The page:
No question. That view is warranted!
Back in 1997 - when I knew none of this of course - I recall attending a meeting in a Hilton hotel in Jakarta to discuss the merits of hosting a major badminton event the following year. Indonesia boasted the top ranked shuttlers in the world so this was big business down there. The funny thing is, when I think of that meeting, the first thing I remember is butter - not badminton.
As the inevitable bread basket arrived with lunch, so too did the butter. It was presented in those annoying single serve packs which are too cold for spreading and too small anyway. I remember being astonished that the butter was Kerrygold - all the way from Ireland - and truth be told I felt kinda proud that our lot had made it that far!
Now if you fly in a straight line from Dublin to Jakarta that’s 7,500 miles. It’s pretty impressive to think that each butter portion had traveled all that way without melting, just so I could butter my bread in a very foreign country with a very local product from back home. Back then I was fueling my triathlon races according to the carb gospel so the bread - and the butter - didn’t last very long.
Kerrygold was launched in 1961 by the Irish Dairy Board, but with all the hype you would sometimes think it’s the latest, greatest low carb invention. That’s great news for Kerrygold of course. They have embraced the Bulletproof Coffee bandwagon and marched relentlessly beyond Indonesia to the ends of the earth - and of course right across the U.S of A.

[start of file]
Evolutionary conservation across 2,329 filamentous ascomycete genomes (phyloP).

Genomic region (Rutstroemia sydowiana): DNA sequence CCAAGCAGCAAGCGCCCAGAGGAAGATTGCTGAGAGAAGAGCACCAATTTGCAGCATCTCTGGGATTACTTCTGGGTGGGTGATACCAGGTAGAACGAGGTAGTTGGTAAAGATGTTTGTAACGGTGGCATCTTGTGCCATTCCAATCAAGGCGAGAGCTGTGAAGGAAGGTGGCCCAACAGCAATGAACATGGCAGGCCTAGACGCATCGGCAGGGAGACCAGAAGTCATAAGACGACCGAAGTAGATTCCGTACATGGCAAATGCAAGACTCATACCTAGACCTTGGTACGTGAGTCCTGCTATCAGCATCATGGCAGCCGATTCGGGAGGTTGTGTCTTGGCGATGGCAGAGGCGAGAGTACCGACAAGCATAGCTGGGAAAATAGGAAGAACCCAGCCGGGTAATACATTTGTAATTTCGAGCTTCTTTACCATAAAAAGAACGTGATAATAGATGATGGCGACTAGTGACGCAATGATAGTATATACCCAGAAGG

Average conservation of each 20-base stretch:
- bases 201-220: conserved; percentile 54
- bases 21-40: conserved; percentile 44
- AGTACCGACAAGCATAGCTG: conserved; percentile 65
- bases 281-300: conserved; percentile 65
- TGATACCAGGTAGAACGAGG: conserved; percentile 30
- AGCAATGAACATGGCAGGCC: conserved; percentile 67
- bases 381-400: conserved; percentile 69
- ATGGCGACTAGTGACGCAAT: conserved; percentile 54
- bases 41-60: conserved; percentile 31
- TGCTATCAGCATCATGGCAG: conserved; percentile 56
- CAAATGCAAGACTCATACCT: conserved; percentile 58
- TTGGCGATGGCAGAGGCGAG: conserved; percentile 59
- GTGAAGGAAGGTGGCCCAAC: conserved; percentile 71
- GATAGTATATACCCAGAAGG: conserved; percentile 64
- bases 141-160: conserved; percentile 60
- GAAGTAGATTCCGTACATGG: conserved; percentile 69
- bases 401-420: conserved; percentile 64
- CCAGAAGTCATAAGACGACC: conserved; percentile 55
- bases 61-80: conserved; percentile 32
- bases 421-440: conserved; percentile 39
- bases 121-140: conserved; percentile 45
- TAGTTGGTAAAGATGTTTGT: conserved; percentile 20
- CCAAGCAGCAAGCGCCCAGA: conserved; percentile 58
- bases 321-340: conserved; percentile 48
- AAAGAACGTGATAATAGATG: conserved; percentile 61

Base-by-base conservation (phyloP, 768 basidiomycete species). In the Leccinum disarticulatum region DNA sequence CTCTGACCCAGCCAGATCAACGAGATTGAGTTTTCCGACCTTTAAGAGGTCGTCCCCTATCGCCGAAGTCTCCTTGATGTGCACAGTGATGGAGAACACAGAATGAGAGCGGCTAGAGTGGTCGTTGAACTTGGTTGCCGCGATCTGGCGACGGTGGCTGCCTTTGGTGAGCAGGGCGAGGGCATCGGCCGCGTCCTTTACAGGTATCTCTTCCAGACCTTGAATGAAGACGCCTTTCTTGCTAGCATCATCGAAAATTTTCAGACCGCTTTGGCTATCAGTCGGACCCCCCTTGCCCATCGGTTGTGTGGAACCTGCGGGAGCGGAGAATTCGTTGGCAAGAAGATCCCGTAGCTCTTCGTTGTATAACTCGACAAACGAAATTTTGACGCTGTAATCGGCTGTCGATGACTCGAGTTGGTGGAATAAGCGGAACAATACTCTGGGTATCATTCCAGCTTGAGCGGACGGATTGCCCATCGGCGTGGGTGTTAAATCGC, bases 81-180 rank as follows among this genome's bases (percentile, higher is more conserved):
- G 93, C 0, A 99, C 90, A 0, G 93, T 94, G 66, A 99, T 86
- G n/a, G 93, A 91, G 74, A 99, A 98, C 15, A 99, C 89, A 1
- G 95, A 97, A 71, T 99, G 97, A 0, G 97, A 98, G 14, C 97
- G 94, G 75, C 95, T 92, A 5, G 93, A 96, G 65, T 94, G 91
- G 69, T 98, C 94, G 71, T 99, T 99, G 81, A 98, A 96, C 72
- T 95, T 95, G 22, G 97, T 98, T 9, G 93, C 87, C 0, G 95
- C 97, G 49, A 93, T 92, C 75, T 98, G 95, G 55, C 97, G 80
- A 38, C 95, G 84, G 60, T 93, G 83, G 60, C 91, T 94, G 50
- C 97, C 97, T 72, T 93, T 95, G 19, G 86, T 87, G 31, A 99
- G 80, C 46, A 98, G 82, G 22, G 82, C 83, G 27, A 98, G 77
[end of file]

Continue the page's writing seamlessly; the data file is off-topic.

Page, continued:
Of course, Kerrygold is a very good product indeed and we live in a global marketplace, so none of this is a surprise really. The surprise actually lies much closer to home, wherever that might be for you.
European (EU) legislation requires that “grass fed” ruminants must be fed on grass, hay and silage for at least 90% of their life. In the U.S that number climbs to 100% if you stick to some of the better grassfed certification labels.
Here in South Africa, the legal requirements are as loose as Prof Tim Noakes pants from 5 years ago. To that end, I have researched producers, visited farms and tried a lot of different butters in my time here. The winner is a farm 2 miles up a dirt track outside a town called George where dogs, cockerels and the owners greet you warmly. It’s called Red Barn. There is no gold foil, multi million $ advertising campaign or single serve portions, and you won’t find it in Jakarta, New York or London.
Bottom line, you get a block of brilliant butter for less than half the price of Kerrygold. They spend more money on barns than branding, but their butter is insane. This is old style, grass fed goodness. There is no 90% compliance at play here. There is no compliance necessary. This is just what these folks do. It’s a passion. A connection to the land and the animals they pasture raise thereon.
Why wouldn’t I give their product precedence?
Wherever you are, I’ll bet there’s a Red Barn equivalent near you somewhere. The farmer who practices what you think you’re getting when you buy Kerrygold butter will be waiting for you. He/she could probably point you to the cow they milked last week to make the butter you’re about to buy to support a small, passionate, pastured farming operation - and the family who runs it.
All of which leads nice and neatly to the 3 reasons I do not choose Kerrygold butter (in South Africa) -
1. Red Barn’s butter is of equal (if not superior) grassfed quality
2. Red Barn is half the price of Kerrygold
3. Ireland is 6200 air miles from here but I still have the shit on my shoe from the Red Barn farmyard.
If you're running on fat, maybe have a think about that ;)
ps. I have no relationship with either Kerrygold or Red Barn and the reference to Tim Noakes's pants has yet to be rigorously tested.